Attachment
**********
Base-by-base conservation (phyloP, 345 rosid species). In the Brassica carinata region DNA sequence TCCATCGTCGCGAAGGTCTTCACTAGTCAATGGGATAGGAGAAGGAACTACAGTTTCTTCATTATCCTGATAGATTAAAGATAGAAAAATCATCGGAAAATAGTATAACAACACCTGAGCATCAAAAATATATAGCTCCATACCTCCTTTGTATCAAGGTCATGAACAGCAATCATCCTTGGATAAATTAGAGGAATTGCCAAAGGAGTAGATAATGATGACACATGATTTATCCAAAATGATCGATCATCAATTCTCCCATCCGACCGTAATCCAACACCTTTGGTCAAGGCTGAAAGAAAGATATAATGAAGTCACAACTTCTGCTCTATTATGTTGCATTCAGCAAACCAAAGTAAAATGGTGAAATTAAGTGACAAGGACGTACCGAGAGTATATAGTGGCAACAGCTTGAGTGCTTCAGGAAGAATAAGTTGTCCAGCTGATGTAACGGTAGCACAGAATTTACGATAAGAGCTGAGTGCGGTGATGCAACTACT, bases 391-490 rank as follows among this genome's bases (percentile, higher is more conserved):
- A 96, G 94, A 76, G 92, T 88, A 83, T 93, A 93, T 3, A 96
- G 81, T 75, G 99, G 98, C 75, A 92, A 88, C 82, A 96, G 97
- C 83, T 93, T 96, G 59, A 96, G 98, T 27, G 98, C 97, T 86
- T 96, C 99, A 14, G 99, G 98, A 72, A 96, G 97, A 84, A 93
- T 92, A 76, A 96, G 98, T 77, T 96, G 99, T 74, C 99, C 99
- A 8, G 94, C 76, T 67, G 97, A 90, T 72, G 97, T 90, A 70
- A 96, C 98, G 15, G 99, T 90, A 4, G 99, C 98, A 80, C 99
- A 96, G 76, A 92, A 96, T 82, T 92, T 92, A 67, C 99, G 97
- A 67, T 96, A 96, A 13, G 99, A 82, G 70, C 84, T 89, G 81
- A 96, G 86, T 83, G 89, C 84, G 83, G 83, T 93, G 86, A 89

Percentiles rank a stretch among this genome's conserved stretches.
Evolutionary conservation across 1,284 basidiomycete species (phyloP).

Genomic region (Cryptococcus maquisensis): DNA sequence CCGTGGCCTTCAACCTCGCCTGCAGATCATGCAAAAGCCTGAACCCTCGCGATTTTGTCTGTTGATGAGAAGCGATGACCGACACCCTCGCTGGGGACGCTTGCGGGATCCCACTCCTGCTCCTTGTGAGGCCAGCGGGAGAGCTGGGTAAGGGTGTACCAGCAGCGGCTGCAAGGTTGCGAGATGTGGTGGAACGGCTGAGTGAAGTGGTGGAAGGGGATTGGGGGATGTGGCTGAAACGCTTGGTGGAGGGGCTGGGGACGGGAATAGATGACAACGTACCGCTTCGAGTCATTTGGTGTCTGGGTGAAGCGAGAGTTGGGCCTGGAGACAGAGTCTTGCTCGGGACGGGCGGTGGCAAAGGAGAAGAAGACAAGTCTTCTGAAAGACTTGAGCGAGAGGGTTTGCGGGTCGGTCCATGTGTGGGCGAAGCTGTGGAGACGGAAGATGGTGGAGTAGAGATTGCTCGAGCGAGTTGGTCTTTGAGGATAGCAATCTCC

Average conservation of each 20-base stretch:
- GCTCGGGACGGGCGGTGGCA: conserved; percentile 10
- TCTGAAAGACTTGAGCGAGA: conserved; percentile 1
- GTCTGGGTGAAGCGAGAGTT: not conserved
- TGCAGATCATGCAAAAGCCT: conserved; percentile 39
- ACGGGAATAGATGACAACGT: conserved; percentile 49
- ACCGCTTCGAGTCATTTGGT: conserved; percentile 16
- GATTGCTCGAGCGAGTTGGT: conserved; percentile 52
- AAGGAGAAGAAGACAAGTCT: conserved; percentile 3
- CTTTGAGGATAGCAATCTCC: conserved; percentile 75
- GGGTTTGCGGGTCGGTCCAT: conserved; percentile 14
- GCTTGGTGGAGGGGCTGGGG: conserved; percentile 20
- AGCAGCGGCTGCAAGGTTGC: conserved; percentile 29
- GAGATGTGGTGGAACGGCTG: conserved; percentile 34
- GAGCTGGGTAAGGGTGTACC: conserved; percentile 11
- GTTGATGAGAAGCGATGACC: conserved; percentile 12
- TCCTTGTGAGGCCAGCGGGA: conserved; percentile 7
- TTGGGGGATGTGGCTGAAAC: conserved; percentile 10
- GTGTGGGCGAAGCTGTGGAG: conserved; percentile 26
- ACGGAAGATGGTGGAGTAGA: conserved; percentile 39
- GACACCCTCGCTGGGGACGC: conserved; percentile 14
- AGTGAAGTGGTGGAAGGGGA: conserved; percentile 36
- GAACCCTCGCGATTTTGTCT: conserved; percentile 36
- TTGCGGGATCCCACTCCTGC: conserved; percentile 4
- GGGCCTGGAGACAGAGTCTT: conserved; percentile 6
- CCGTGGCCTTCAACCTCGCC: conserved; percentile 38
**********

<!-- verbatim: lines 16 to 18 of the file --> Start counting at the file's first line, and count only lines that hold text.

- GCTCGGGACGGGCGGTGGCA: conserved; percentile 10
- TCTGAAAGACTTGAGCGAGA: conserved; percentile 1
- GTCTGGGTGAAGCGAGAGTT: not conserved